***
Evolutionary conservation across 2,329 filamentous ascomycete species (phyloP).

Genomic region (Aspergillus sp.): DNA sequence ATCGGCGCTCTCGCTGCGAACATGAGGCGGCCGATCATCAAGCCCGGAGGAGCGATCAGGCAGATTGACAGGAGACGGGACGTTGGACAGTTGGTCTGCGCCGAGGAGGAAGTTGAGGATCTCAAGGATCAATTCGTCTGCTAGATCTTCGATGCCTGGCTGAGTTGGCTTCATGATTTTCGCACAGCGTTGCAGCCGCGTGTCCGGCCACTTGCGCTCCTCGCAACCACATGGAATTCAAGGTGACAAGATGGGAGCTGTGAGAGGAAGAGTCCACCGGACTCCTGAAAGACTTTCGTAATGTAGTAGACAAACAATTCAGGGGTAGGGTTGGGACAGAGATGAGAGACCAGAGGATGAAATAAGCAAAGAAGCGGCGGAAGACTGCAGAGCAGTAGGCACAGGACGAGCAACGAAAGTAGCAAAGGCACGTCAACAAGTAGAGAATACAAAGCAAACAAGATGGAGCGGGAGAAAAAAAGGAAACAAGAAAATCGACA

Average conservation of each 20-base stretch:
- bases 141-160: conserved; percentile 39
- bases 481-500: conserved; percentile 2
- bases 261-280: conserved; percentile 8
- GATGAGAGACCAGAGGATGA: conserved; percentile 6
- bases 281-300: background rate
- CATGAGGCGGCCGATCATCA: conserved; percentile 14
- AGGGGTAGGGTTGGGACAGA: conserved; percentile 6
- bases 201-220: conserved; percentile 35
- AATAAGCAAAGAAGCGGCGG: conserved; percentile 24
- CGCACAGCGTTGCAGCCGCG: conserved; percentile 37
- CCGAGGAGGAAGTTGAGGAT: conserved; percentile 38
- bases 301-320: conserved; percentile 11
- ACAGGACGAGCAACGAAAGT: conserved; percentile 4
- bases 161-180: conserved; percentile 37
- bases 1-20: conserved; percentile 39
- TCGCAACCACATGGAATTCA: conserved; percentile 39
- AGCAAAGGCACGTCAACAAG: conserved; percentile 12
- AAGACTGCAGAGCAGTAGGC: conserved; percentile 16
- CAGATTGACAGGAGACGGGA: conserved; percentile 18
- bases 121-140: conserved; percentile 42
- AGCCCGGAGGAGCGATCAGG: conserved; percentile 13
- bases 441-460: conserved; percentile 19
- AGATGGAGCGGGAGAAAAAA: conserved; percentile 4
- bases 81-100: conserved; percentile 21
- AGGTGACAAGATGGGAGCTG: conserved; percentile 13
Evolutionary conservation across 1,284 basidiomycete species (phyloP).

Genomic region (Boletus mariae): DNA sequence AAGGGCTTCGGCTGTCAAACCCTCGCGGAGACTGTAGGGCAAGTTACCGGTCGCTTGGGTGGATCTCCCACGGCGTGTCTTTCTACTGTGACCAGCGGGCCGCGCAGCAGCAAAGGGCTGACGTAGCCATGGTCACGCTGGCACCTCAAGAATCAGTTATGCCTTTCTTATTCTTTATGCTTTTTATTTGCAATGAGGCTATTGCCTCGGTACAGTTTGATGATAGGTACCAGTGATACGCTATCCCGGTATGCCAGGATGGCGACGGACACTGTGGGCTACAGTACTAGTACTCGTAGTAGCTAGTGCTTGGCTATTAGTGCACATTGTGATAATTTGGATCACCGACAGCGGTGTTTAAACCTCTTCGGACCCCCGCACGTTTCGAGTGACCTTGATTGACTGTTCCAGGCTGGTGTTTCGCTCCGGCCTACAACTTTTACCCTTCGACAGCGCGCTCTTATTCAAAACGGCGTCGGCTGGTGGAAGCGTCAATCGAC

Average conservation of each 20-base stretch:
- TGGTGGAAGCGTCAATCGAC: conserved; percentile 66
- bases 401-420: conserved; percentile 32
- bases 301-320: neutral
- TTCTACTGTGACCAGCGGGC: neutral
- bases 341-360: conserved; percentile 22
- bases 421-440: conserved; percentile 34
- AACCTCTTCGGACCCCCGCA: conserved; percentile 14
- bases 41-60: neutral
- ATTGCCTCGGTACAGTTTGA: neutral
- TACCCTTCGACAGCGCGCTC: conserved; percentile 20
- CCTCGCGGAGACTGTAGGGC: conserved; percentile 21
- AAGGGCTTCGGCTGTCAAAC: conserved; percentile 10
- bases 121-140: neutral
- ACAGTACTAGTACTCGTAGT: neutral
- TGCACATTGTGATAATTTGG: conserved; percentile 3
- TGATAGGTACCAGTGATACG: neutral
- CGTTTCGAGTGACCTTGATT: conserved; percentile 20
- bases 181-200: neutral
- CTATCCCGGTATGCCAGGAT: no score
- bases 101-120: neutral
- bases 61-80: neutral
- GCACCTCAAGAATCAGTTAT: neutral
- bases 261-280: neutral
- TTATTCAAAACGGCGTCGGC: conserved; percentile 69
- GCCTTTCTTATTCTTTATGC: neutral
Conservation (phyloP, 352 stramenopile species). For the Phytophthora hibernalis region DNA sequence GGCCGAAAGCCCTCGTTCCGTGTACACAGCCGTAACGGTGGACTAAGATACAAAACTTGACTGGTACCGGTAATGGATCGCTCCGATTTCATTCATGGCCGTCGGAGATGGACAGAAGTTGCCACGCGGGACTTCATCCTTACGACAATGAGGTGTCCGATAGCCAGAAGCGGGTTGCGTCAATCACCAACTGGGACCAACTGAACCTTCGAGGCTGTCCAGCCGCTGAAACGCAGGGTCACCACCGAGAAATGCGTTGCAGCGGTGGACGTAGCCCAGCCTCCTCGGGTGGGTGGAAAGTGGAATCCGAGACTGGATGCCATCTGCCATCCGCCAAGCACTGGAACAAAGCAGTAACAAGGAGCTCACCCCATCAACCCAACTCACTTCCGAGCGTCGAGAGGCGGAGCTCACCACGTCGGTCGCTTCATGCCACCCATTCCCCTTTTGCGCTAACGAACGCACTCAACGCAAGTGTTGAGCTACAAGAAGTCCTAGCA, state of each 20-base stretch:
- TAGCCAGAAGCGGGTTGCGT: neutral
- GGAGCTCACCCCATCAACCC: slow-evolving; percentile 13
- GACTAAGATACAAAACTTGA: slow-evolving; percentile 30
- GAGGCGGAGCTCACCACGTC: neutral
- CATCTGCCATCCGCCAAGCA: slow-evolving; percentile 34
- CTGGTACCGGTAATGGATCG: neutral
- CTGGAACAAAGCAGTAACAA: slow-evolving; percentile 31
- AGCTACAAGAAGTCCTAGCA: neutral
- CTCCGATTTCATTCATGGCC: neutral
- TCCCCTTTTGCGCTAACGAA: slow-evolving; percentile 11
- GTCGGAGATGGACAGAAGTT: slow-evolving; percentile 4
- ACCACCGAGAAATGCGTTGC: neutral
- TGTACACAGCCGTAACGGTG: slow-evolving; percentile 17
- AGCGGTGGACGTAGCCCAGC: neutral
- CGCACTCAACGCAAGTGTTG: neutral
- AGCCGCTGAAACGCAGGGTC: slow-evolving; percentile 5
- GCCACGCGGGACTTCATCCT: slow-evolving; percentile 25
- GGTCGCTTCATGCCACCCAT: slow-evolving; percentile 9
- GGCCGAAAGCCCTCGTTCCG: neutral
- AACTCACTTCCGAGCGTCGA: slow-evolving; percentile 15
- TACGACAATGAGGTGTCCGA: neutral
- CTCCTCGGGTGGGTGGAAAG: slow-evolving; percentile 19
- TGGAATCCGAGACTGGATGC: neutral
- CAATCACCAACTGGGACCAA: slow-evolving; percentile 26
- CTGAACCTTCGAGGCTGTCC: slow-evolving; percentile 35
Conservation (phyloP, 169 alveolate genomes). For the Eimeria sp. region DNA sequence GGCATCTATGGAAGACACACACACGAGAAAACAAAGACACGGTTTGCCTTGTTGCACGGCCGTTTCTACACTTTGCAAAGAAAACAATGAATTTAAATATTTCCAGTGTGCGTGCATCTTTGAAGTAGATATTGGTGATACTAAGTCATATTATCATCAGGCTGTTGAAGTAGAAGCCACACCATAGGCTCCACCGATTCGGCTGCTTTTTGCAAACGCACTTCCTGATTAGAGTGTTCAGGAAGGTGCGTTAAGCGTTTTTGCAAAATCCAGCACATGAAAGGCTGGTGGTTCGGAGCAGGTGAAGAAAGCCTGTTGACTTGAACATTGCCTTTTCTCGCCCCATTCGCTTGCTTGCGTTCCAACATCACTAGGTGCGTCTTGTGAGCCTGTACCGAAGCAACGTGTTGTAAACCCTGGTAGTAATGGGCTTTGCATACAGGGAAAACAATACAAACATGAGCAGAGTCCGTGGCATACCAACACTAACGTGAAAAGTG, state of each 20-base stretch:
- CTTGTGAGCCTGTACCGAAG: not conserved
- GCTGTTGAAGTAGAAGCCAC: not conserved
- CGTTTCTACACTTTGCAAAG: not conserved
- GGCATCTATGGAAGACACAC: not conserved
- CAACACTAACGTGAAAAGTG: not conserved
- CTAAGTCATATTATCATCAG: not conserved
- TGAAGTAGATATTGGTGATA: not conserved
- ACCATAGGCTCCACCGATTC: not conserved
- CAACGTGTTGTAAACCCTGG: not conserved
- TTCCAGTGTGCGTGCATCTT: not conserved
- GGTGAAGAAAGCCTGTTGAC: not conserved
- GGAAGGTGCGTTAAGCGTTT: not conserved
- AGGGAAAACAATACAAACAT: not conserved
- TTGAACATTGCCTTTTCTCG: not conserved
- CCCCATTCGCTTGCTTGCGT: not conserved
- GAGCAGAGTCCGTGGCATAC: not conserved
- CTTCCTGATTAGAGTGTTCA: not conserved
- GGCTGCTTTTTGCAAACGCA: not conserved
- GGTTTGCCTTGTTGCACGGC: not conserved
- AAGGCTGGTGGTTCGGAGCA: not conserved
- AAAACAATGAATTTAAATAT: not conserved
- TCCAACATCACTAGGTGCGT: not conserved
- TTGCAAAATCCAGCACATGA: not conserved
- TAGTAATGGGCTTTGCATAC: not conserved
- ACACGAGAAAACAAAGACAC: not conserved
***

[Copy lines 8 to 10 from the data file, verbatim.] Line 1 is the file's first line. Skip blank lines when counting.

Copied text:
- bases 281-300: background rate
- CATGAGGCGGCCGATCATCA: conserved; percentile 14
- AGGGGTAGGGTTGGGACAGA: conserved; percentile 6